(Reuters) – Moderately ill COVID-19 patients saw their condition improve after a 5-day course of Gilead Sciences Inc’s (GILD.O) remdesivir, but the drug did not significantly shorten hospital stays and a 10-day course did not show a benefit, according to new data.
The drug, which was shown in a trial of severely ill COVID-19 patients to shorten their hospital recovery time, has been at the forefront of the battle against the pandemic.
The 600-patient analysis, published on Friday by the Journal of the American Medical Association, found that moderately ill patients treated with the antiviral drug for up to 5 days had significantly higher odds of improvement in certain areas, such as whether or not they needed qsupplemental oxygen, compared to patients given standard treatment.
Researchers said the clinical importance of the benefit for those patients was uncertain, however.
Remdesivir is currently sold under an emergency use authorization from the U.S. Food and Drug Administration for treating patients hospitalized with severe COVID-19, the disease caused by the new coronavirus. Gilead earlier this month filed an application seeking full FDA approval of the drug.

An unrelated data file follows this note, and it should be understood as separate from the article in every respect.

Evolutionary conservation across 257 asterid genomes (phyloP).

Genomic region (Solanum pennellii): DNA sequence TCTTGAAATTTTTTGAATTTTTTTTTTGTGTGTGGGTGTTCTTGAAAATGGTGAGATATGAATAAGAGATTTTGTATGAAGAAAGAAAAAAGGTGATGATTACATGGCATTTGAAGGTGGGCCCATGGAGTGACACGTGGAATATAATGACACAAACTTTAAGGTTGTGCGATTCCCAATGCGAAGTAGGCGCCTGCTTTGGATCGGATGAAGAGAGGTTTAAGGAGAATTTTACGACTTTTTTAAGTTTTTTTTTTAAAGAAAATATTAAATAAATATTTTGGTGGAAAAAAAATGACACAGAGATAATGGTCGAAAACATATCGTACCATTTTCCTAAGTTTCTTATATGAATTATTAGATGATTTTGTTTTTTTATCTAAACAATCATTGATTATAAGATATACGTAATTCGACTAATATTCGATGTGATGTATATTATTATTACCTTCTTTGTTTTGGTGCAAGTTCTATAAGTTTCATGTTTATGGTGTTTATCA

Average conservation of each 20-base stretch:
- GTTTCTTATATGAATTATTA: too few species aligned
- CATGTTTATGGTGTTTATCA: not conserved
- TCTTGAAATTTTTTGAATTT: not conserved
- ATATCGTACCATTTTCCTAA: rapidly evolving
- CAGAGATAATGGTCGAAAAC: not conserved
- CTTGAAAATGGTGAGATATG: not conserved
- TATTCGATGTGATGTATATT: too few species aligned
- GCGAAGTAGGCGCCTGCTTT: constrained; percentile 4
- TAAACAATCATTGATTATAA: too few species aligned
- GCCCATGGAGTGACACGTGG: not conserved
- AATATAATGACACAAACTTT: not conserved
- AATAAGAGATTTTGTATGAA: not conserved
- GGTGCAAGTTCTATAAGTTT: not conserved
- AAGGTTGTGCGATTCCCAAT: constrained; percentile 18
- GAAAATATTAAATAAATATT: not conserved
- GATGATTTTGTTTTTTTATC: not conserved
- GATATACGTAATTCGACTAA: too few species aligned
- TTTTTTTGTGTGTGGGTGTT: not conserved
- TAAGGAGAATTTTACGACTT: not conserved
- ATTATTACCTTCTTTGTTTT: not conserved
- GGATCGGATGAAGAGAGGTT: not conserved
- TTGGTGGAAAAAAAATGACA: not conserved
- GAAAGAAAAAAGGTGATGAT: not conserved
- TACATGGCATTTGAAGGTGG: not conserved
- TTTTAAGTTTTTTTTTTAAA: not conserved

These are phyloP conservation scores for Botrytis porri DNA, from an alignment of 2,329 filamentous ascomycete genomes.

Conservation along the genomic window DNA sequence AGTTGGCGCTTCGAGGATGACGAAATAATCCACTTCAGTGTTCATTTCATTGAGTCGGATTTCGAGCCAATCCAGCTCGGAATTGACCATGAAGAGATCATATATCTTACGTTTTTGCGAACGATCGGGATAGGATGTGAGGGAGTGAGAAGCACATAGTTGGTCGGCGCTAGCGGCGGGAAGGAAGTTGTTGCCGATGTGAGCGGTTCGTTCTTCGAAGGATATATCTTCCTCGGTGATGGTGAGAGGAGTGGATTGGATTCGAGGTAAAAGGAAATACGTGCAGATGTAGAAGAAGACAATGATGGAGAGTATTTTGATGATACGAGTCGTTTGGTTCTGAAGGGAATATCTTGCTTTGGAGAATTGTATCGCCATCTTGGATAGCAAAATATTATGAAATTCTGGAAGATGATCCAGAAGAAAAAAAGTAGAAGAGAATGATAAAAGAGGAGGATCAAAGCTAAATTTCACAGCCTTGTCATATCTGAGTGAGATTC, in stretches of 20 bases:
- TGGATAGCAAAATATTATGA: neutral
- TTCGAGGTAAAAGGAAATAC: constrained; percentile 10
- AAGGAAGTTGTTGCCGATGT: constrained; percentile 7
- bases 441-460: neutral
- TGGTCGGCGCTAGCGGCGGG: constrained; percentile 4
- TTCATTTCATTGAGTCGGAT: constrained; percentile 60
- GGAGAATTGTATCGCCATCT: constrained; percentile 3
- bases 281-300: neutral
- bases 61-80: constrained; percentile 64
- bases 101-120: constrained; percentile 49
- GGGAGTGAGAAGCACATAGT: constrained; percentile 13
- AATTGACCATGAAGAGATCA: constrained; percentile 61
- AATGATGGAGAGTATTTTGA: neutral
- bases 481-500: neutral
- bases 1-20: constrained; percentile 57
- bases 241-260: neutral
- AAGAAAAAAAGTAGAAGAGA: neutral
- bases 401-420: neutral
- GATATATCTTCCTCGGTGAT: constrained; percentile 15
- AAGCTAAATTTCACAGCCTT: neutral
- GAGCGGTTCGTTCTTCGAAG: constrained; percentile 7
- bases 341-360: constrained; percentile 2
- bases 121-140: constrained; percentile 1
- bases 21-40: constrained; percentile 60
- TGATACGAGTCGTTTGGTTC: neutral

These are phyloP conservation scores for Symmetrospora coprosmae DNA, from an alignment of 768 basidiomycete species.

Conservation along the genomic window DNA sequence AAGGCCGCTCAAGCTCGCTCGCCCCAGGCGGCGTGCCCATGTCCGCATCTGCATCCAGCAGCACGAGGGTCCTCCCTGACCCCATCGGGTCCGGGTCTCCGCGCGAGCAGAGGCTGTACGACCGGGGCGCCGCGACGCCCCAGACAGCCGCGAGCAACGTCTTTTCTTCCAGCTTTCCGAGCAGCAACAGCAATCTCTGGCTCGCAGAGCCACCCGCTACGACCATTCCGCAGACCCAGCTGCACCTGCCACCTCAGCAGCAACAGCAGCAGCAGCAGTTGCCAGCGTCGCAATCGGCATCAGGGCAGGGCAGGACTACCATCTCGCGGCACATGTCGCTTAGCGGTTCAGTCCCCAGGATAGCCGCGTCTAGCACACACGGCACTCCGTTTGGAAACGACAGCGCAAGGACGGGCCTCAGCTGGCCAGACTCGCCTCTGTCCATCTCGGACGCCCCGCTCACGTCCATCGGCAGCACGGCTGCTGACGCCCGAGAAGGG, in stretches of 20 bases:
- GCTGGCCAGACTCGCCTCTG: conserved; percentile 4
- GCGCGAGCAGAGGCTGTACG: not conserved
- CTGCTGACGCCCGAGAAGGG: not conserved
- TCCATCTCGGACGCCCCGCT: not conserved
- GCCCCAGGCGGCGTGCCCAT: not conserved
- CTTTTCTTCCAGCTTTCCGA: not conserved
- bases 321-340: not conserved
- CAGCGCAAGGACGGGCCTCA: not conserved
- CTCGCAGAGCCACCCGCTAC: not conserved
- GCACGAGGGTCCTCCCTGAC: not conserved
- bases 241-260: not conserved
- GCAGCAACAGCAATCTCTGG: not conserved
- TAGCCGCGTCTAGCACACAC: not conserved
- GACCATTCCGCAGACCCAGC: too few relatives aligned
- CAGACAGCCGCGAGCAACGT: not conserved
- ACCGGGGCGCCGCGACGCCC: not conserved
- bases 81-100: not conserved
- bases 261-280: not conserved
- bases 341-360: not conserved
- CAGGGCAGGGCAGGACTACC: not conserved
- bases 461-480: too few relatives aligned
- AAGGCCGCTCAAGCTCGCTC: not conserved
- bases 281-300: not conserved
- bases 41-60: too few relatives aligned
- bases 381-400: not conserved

Differing trial results for remdesivir raise “the question of whether the discrepancies are artifacts of study design choices, including patient populations, or whether the drug is less efficacious than hoped,” according to a JAMA editorial accompanying the study.
The new study in moderately ill COVID-19 patients showed that 11 days after starting treatment, 65% of the 10-day remdesivir patients, 70% of the 5-day patients and 60% of the standard care patients had left the hospital.
Side effects seen more frequently in the remdesivir groups included nausea, low blood potassium levels, and headache.
The JAMA editorial said important questions remain regarding the efficacy of remdesivir, including which patients are most likely to benefit from the drug, the optimal duration of therapy, the drug’s impact on clinical outcomes, and its relative effect if combined with generic steroid treatments.
Shares of Gilead were up 18 cents at $66.24 on the Nasdaq exchange.
(Reporting by Deena Beasley; Editing by Nick Tattersall and Sonya Hepinstall)